We provide a pictorial review of the different pathologies effecting the distal phalanx of the hand. The different radiological characteristics will be reviewed as well as the demographics and clinically relevant information for each lesion.

NEOPLASTIC LESIONS

Primary bone tumors

Enchondroma

Enchondroma is a benign, typically intramedullary tumor composed of hyaline cartilage. It is by far the most common tumor involving the distal phalanx accounting for 50% of all primary bone tumors in this anatomical region.[2]

When in the phalanx, lesions typically arise in the proximal metaphysis. On radiographs, enchondromas are typically seen as a well-defined central, lucent, expansile lesion without periosteal reaction or cortical disruption [Figure 1]. Chondroid matrix calcification tends to be seen in enchondromas of the long bones and is normally absent in hand lesions. There is often cortical thinning with various degrees of endosteal scalloping, but this tends to be mild when compared to other tumors. Most are asymptomatic but can present with pathological fractures due to severe cortical thinning.

Figure 1:: Enchondroma. Radiographs, AP (a, c) and lateral (b) demonstrate a lytic, expansile lesion in the distal phalanx.

Radiographic features suspicious for malignant transformation include cortical bone destruction, bone proliferation, and a soft tissue component. Differentiating enchondroma from low-grade chondrosarcoma can prove more troublesome, deep endosteal scalloping affecting at least two-thirds of the lesion is thought to be the most specific sign.[3] Magnetic resonance imaging (MRI) typically shows a low T1 and a very high fluid-like T2 signal with linear or globular enhancement pattern along the margins of the lesion. Most enchondromas are solitary and have a very low risk of malignant transformation, especially if in the hand. Multiple enchondromatosis, such as Ollier’s disease, have a higher risk (up to 25%) of transformation into chondrosarcoma.[4]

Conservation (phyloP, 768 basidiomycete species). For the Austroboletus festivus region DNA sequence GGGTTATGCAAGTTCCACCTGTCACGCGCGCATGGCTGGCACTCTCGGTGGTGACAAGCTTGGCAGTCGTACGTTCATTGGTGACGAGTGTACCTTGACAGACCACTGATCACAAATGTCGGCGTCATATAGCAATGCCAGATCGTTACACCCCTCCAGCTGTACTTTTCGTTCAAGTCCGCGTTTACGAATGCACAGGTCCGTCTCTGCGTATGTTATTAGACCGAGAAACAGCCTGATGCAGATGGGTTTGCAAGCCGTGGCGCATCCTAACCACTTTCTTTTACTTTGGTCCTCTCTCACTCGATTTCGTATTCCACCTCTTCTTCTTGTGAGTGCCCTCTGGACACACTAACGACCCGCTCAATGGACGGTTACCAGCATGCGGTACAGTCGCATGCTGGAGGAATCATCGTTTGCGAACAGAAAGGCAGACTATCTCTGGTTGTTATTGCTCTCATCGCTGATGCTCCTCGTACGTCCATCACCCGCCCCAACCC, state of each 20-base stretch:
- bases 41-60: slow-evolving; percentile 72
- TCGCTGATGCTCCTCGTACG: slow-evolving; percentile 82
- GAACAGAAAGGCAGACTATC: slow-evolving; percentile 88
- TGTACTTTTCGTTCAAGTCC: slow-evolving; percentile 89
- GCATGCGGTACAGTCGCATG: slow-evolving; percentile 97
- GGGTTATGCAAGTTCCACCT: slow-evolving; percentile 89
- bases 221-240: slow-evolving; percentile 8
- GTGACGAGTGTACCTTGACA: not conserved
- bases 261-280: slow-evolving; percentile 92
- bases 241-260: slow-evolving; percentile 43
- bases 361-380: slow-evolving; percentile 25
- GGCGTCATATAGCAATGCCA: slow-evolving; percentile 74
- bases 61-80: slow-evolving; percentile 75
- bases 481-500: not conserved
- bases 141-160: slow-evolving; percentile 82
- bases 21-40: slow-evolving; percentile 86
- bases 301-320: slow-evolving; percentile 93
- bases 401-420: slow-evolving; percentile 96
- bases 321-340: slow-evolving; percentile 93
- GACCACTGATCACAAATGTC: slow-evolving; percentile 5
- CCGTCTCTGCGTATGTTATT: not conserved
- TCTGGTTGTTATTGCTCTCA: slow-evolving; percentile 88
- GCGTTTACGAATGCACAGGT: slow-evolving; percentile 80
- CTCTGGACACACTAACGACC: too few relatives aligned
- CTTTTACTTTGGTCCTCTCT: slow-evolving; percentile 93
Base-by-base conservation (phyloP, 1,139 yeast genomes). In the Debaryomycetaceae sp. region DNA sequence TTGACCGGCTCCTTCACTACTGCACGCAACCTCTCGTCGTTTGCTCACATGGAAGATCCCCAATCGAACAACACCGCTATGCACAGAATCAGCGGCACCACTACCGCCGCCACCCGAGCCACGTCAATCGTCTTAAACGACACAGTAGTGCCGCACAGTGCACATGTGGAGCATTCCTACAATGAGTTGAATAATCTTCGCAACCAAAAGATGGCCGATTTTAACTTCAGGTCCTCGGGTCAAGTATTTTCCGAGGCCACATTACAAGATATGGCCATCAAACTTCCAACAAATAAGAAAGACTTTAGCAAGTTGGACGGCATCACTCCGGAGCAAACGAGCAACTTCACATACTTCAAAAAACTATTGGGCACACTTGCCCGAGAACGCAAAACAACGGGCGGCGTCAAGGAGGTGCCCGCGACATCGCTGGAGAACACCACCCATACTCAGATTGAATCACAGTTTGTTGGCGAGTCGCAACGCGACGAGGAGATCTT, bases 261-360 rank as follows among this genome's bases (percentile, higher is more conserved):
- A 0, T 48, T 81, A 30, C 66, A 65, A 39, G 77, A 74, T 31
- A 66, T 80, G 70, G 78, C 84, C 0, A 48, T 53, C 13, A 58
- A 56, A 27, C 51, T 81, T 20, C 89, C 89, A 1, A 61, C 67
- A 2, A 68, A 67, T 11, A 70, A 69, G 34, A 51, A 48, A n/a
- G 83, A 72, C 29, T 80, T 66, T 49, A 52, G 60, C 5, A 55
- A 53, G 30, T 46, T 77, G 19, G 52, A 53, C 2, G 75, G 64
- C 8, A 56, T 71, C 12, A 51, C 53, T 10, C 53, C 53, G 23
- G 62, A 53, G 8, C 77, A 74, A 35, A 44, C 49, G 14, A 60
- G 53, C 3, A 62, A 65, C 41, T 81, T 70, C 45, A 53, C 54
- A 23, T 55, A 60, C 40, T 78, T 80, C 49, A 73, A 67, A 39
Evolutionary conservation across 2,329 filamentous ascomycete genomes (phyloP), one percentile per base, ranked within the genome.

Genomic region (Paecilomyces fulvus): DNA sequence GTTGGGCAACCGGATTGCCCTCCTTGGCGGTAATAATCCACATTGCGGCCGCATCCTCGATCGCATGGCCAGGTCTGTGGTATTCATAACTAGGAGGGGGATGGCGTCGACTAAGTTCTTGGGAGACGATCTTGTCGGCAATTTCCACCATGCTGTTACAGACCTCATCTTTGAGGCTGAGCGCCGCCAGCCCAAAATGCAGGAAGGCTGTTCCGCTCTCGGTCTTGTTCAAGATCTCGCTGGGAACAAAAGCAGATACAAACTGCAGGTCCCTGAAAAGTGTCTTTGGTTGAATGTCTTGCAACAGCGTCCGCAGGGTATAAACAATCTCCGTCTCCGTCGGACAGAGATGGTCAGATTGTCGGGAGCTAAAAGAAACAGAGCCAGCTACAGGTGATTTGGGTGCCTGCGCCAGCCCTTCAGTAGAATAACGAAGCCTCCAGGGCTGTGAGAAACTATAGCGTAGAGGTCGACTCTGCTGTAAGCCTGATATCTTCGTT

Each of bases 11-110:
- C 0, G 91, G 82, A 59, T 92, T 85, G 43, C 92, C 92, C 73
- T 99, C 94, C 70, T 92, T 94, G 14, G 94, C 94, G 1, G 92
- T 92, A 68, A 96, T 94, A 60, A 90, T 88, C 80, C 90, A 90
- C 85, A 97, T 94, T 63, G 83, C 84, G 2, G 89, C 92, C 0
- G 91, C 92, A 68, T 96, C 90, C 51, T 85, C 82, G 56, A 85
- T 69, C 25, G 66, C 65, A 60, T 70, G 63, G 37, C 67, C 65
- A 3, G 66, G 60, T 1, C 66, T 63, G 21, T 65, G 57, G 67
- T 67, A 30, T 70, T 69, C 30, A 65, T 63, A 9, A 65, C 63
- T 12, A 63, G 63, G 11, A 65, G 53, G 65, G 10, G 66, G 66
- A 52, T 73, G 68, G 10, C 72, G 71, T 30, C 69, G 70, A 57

As enchondromas are benign and asymptomatic, typically no follow-up is needed. For lesions that are persistently painful curettage and bone grafting are the main forms of treatment.

Subungual exostosis

A subungual exostosis is an osteocartilaginous tumor that typically affects the distal phalanx of the toes or fingers. As the name suggests, lesions arise in the subungual space beneath the nail bed. It is more common in females usually presenting between 10 and 20 years of age.[5] Patients are symptomatic with fingernail displacement, pain, soft tissue swelling, and potential for soft tissue infection.[5]

On radiographs, it presents as a broad-based osseous projection arising from the distal phalanx [Figure 2]. It may or may not have a well-defined bony cortex. Features distinguishing it from osteochondroma are a lack of continuity with the underlying medullary bone and lesions tend to have an overlying fibrocartilaginous rather than a hyaline cartilage cap. If symptomatic, MRI is recommended to look at how the exostoses affect neighboring structures. The fibrocartilaginous cap in subungual exostosis is hypointense on all MRI sequences, in contrast to the T2 hyperintense hyaline cartilage cap in osteochondroma.[6] Aggressive features have not been described and no cases of malignant transformation have been reported to our knowledge in literature.[5]

Figure 2:: Subungual exostosis. Radiographs lateral (a) and AP (b) showing lack of continuity with the medulla distinguishes it from an osteochondroma.

Soft tissue chondromas are a rare differential but they have a typical soft tissue appearance on USS with no contact with the underlying bone.[7] Keratoacanthoma is another differential, which radiographically presents as a soft tissue mass with osteolysis but with no periosteal reaction.[7]

Keratoacanthoma